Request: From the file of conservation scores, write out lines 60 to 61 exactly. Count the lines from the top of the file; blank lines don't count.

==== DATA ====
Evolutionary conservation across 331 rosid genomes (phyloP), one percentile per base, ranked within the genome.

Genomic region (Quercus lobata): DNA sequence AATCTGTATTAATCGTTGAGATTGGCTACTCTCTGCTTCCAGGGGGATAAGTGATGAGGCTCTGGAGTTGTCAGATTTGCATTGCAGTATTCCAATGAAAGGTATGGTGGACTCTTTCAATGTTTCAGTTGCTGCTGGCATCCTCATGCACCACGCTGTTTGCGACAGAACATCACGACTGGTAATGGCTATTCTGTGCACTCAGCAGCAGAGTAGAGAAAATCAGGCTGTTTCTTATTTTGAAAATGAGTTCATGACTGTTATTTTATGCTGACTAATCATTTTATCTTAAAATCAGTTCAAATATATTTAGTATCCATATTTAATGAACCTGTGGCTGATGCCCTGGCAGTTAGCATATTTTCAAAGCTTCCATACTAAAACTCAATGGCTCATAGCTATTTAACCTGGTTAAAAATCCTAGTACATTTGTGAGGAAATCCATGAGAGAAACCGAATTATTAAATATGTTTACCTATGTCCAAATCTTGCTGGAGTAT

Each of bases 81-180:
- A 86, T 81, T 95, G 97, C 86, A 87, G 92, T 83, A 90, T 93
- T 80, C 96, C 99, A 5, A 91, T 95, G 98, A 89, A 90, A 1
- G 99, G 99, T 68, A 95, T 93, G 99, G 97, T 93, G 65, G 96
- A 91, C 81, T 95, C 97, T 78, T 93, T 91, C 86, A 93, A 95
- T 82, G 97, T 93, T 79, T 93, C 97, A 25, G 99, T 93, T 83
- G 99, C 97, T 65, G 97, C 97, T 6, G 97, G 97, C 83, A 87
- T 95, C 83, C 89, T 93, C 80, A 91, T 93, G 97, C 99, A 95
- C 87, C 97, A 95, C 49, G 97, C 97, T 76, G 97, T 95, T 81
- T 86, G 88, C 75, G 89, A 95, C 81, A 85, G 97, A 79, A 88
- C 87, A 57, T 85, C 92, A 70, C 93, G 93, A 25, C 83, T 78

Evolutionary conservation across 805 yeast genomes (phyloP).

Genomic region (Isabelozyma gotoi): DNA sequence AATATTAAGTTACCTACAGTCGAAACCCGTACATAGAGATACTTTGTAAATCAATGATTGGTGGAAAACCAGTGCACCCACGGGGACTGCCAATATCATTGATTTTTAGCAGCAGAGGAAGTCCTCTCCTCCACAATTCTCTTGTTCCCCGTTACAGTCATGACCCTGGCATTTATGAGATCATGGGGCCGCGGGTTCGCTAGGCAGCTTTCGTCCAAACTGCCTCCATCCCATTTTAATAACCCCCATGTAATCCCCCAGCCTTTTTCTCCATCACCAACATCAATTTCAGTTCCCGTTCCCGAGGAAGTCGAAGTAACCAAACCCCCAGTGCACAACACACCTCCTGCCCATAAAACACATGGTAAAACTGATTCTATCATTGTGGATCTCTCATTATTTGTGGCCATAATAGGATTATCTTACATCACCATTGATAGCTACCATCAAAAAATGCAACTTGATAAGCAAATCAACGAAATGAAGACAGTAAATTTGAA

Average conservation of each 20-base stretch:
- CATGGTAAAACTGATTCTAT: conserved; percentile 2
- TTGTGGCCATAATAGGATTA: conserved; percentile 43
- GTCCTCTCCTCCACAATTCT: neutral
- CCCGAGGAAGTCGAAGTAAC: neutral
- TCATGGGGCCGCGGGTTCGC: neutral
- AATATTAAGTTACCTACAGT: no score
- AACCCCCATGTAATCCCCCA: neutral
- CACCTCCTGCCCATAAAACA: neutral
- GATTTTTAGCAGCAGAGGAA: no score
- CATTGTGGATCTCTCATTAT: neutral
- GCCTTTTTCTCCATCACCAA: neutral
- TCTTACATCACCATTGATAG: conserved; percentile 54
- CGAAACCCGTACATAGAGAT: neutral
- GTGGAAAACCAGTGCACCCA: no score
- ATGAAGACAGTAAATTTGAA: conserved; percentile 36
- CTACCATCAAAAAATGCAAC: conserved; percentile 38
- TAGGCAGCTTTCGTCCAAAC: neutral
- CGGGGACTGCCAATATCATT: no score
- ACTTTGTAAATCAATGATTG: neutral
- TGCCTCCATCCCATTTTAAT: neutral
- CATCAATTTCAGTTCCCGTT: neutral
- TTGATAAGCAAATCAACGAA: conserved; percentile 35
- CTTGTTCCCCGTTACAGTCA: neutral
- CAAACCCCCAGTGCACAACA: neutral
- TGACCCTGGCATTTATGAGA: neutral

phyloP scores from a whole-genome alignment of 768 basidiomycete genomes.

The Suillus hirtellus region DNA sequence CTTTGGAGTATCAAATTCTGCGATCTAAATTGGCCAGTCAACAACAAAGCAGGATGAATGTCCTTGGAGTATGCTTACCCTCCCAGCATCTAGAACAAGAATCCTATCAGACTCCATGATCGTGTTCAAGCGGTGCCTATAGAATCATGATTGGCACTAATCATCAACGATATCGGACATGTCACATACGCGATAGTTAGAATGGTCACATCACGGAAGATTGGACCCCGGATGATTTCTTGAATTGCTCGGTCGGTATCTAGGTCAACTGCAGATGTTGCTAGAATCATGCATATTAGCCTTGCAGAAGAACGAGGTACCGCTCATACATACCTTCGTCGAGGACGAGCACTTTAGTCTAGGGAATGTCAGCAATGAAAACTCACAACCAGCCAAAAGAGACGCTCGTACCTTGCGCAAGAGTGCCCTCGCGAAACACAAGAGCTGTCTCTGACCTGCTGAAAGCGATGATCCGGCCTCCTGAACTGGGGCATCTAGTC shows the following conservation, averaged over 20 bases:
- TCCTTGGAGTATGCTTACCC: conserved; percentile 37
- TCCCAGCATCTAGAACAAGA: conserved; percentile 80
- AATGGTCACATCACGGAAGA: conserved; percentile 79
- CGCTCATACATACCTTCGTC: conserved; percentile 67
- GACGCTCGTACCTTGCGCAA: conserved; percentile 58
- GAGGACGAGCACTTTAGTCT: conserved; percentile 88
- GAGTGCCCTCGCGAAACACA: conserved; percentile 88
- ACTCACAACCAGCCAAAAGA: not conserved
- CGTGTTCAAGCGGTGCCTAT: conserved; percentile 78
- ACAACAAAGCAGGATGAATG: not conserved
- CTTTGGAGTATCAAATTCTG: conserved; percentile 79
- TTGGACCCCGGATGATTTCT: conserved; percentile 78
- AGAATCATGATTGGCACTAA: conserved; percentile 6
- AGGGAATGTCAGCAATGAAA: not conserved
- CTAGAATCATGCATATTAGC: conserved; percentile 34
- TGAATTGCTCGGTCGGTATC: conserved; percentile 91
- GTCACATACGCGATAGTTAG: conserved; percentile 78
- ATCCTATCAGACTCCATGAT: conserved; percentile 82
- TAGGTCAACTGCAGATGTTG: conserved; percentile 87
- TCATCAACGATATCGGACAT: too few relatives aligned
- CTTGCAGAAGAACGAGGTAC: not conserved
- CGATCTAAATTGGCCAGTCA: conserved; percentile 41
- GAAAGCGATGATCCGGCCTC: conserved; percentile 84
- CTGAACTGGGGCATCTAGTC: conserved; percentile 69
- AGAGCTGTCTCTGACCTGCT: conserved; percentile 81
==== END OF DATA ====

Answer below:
- GTCACATACGCGATAGTTAG: conserved; percentile 78
- ATCCTATCAGACTCCATGAT: conserved; percentile 82